Join me and 17 other authors from Connecticut at the Read Local Author Fair. Saturday, March 24 from 11-1:00 at the Riverfront Community Center, 300 Welles Street, Glastonbury, CT 06033. I’ll be there with copies of The Comet’s Tail: A Memoir of No Memory (in advance of its official release date!) as well as Reconnaissance, Four Blue Eggs, Literary Connecticut, A History of Connecticut Food, and A History of Connecticut Wine. Come out and show your support for local authors. In the meantime, follow my poetry progress with Tupelo Press and support Homebound Publications.
History of a Table
The bar where Henry Miller drank
tenders a thin table beneath a mirrored wall
scoping author’s portraits and patrons who filter
into booths and pout with espresso mouths.
I am only apprenticing Paris. We’ve scrapbooked
ourselves here to dip into the ink of artists like us
who came to loot and ransack the city, to hunt
amid gray, cobbled streets, take the surly and brooding
pelt of phenomenon and deposit a littered alphabet
of new and debaucherous talismans. My pen
trembles, and I ache to write myself into a version
of original sin, revel in the profanity of life,
and spit into my inkwell. Beneath Hemingway
my new husband scribbles in his moleskin.
I fix my eyes toward the ring on his hand.
By the time my cocktail abandons me
I have taken custody of the deserted chronicles
left long ago on tap handles and between floorboards.
My husband closes his book; we leave on the table
a handprint of coins and a pocket of space.
The apprenticeship ends with the looted winter air
sweeping us into the amulet of the Paris night.
A wintery poem from Lune de Miel, Paris honeymoon, marriage, aging, and how the past maps itself out in pieces to be collected when you get there.
At the Café Select
Rue Montparnasse bustles outside the café window. It seems that there are very few hours of daylight in the Paris winter, though perhaps when something is condensed we can find the best part of it, like the pulp of a nut. As I watch passers-by folly onward, I listen to the voice of an American man talk about his life to a companion. I’m surprised when I turn my head to see that she is a younger woman. With my back turned to him, I imagined him telling his story to an old Navy buddy or a colleague he’s met for business. She is my age and this reminds me that I’m a week away from my thirty-fifth birthday. I hear him tell her about success, and he uses words like celebrate and thrive. But then his voice dims and I wonder if perhaps he’s slipped into French; perhaps I am just lost in the gloomy sidewalk, the gray pavement only a few shades deeper than the sky.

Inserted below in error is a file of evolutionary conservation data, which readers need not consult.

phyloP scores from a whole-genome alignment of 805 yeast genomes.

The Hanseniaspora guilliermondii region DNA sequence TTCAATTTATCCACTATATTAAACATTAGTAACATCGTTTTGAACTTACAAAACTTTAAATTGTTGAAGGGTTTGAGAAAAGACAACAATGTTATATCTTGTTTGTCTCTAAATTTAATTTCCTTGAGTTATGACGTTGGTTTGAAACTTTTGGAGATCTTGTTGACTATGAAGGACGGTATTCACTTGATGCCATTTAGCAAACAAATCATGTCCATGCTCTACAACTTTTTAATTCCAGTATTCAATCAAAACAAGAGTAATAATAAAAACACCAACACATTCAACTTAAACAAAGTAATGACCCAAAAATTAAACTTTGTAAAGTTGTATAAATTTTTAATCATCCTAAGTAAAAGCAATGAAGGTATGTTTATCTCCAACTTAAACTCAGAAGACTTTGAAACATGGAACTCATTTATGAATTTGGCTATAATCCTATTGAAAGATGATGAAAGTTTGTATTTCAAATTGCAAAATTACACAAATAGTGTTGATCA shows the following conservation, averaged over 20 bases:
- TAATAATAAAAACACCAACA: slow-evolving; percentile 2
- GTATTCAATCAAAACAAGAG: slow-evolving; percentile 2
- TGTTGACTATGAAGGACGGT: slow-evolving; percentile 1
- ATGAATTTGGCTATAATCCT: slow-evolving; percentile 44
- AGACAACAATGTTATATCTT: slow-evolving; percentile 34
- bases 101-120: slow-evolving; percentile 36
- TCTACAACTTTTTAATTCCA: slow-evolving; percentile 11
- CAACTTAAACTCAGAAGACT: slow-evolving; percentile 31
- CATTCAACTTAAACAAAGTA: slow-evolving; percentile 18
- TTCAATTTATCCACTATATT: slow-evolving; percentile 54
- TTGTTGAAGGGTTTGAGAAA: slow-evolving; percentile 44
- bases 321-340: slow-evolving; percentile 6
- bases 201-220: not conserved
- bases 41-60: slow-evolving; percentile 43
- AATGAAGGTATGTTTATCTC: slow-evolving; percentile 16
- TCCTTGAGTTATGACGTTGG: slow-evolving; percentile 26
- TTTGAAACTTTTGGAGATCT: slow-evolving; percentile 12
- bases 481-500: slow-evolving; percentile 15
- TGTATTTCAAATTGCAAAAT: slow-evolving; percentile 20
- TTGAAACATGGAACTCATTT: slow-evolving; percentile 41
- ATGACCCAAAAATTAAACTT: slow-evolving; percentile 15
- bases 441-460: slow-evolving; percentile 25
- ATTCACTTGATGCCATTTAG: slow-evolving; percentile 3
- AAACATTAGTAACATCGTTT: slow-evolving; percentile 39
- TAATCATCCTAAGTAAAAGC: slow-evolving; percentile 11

Later I catch him say that he doesn’t feel like a success; he pauses and continues with “in some ways more than a success.” “I have survived,” he notes. I guess his age to be seventy, perhaps, a few years younger than my father when he died, a few years younger than the ash-haired woman with a cane who passes by the window. The woman wears a tweed coat that falls just past her knees; her pale stockinged legs move slowly, even with the aid of a third. Her success is quieter, though both journeys have fought off the closing of many hours. I doubt that this as an adequate measure of success, though I like the simplicity of such an idea, as if all we had to do was float like tree branch down a long river.
The café-crème is cold by the time I turn my attention back to it, and having to strain now to hear their conversation, I lose interest in the man and his companion. Instead, I glance up to see my new husband writing a story about a little Danish boy whose mother dies. I think of my father and mother who both missed our wedding, and I wonder about the river’s end. As my thirty-fifth year comes to its end, I may be halfway there, to the moment when I recount my hours and ponder the scope of my successes. For now, I put on my own tweed coat, reach for my husband’s hand, and trace another’s steps down the boulevard.
Click on “a story about a little Danish boy. . . ” for the current issue of The Passed Note, a journal which features “The Wind Barrons of the Pharo Islands” by Eric D. Lehman, the very story described.